Thierry Lang joined the Institut Pasteur in Paris in 1983 where he obtained his PhD in 1987 on endocytosis in macrophages in Antoinette Ryter research group. Following a Pasteur-Roux fellowship, Thierry spend two years at the London School of Hygiene and Tropical Medicine (Head of the Unit: Pr. J. Blackwell) as post-doctoral fellow working on ultrastructural analysis of molecular interaction between Leishmania parasites and their vertebrate and insect host and parameters and functions involved in antigen processing and presentation in Leishmania-infected macrophages. He then successively joined Robert Fauve sand Geneviève Milo’s team at Institut Pasteur where he analysed every step of the infectious process that characterizes the niches that Leishmania amastigotes shape at cell or tissue level using the mouse as experimental host. In november 2012, he joined the laboratory of Trypanosomatids Infectious Processes. He was mainly concentrated in the identification and characterization of Leishmania donovani parasitism features at cellular and tissue levels using hamster and mouse experimental models. He had set up in 2011 a translational project involving five partners at the Institut Pasteur and has been coordinating a PTR “Tryp imaging” project (Oct. 2011-March 2014) that put together unique expertise’s to generate efficient tools to monitoring Trypanosomatidae infection in real time at the whole organism level. These approaches may highly improve the sensitivity and the spatial resolution of infectious processes studies and provide reliable means to quantify and visualize parasites in vivo.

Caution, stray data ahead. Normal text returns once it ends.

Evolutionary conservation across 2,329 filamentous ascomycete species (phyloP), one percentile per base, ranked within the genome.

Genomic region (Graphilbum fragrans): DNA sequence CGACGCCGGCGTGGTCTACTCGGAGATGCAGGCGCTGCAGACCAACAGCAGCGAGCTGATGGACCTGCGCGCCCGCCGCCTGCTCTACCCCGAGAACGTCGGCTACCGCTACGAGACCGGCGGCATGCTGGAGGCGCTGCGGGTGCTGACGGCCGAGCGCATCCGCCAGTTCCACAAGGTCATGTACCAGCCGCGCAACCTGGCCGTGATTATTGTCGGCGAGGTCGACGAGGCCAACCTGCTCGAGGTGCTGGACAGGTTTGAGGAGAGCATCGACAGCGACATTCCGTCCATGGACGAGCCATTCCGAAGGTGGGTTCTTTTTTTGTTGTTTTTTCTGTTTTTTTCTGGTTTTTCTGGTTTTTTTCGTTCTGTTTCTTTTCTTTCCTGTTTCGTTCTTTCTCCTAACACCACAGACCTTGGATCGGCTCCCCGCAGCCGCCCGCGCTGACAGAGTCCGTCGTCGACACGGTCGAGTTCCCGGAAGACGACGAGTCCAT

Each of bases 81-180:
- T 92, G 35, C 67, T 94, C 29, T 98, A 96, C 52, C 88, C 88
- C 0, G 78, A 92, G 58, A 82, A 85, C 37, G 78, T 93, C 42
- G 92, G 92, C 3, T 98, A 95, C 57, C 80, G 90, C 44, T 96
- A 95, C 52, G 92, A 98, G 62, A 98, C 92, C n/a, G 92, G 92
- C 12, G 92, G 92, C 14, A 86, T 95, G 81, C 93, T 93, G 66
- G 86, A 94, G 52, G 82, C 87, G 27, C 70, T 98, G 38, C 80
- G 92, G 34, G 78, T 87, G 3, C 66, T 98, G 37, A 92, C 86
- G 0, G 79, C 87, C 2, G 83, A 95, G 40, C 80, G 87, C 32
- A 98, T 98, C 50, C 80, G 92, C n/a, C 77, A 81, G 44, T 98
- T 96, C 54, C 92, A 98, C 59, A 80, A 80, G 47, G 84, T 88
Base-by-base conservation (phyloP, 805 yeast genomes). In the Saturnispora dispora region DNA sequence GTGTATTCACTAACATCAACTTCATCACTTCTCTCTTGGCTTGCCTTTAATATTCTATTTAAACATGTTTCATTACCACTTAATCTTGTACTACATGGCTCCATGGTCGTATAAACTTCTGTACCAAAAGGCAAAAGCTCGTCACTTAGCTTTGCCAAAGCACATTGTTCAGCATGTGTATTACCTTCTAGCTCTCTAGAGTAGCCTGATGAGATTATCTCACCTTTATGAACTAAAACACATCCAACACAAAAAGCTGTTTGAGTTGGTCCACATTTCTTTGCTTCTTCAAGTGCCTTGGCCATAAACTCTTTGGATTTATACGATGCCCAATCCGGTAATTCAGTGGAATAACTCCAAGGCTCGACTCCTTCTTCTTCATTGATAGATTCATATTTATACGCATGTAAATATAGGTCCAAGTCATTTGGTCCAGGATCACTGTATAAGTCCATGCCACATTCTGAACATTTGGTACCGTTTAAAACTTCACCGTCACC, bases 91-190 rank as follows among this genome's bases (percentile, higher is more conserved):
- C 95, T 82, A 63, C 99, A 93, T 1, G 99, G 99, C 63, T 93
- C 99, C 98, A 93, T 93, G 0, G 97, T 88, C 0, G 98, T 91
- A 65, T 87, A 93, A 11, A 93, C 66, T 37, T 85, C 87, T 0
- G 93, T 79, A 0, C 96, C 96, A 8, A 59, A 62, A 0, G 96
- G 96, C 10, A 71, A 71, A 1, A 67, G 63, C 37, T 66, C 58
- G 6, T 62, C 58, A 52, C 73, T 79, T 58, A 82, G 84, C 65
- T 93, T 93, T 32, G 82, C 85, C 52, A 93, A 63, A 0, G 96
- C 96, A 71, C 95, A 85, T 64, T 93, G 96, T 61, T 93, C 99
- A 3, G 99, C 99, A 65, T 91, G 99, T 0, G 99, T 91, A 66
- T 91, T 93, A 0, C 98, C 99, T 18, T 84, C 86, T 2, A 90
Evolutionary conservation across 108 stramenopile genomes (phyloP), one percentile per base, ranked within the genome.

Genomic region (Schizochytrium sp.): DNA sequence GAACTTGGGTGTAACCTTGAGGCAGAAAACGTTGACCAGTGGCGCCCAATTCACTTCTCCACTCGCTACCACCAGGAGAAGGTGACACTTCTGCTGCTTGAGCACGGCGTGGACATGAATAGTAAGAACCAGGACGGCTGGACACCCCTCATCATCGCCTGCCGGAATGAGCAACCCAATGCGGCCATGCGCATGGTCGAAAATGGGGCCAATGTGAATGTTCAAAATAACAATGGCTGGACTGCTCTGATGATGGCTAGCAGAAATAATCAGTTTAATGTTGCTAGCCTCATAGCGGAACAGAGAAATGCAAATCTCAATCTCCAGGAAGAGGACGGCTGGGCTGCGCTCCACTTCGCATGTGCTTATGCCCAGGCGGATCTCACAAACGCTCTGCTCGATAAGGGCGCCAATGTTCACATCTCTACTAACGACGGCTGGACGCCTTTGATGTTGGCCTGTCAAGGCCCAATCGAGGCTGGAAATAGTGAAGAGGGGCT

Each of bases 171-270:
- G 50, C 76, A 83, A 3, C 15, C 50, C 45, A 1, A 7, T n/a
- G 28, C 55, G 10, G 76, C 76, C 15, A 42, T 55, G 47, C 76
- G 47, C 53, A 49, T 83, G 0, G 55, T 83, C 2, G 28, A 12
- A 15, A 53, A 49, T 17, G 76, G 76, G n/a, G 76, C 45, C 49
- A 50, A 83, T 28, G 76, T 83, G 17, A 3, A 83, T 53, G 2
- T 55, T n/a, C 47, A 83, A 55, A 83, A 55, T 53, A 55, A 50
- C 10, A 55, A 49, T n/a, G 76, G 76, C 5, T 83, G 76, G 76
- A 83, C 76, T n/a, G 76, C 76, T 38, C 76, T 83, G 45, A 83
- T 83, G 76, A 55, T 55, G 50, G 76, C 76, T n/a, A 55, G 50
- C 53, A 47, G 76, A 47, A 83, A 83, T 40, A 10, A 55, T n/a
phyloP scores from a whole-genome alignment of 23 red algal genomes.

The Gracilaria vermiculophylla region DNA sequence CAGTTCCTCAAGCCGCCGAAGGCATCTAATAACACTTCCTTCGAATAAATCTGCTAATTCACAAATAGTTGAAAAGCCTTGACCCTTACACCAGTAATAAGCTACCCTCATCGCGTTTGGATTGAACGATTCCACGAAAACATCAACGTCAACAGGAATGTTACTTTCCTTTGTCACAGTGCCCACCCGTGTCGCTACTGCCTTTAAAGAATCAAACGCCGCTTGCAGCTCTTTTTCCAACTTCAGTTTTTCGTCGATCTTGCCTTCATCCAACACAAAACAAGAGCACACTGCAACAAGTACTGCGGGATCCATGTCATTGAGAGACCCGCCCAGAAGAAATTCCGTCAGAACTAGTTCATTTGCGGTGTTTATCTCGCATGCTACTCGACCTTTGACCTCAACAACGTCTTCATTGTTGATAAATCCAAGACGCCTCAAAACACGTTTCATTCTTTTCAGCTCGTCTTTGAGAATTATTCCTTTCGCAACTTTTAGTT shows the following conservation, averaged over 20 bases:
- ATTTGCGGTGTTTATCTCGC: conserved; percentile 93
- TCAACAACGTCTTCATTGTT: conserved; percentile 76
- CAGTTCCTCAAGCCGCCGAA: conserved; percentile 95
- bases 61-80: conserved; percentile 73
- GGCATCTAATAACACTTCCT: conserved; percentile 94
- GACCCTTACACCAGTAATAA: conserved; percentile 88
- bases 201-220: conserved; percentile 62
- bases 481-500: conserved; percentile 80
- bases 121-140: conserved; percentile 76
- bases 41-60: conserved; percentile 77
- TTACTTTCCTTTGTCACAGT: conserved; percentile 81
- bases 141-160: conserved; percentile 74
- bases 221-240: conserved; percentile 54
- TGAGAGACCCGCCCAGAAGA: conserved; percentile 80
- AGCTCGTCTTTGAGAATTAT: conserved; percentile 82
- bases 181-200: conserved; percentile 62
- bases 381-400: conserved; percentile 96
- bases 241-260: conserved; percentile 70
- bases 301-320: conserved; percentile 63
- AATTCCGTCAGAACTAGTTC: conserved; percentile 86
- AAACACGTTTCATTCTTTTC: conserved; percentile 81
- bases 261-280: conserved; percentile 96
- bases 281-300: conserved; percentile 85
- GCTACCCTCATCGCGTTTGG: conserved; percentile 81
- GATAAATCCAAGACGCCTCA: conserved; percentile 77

Fluorescence Microscopy Workshop III/on cutting-edge technologies
Fluorescence Microscopy Workshop III/on cutting-technologies
Rémi Galland, University of Bordeaux, Interdisciplinary Institute for Neurosciences
Alain Chedotal, Institut de la Vision, Paris
FP7 Targeting the Leishmania kinome for the development of novel anti-parasitic strategies (LeishDrug)
Visceral leishmaniasis is caused by the protozoan parasites Leishmania donovani and Leishmania infantum and is a potentially fatal disease in endemic areas around the world. During the infectious cycle, Leishmania alternate between the insect […]
- 1983: DEA d’Immunologie Approfondie Paris 7
- 1987: Doctorat de Microbiologie l’Université Paris 7 (equivalent to PhD)
- 2005 : Diplôme d’Habilitation à Diriger des Recherches (HDR) Paris 5
- Fellow of the Fondation Roux (1987-1988).
- Assistant (1989-1995) at the Pasteur Institute in the Electron Microscopy Unit (head of the Unit : Pr A. Ryter).
- Posdoctoral Research Fellow (1989-1991) at the London School of Hygiene and Tropical Medicine in the Immunobiology of Parasitic Diseases Unit of the Department of Medical Parasitology (head of the Unit: Pr J. Blackwell).
- Chargé de recherche at the Pasteur Institute:
-1996-1998 in the Cellular Immunophysiology Unit (head of the Unit: Pr R. Fauve).
-1998- oct 2012 in the Immunophysiology and Intracellular Parasitism Unit of the Department of Parasitology (head of the Unit: Dr. G. Milon).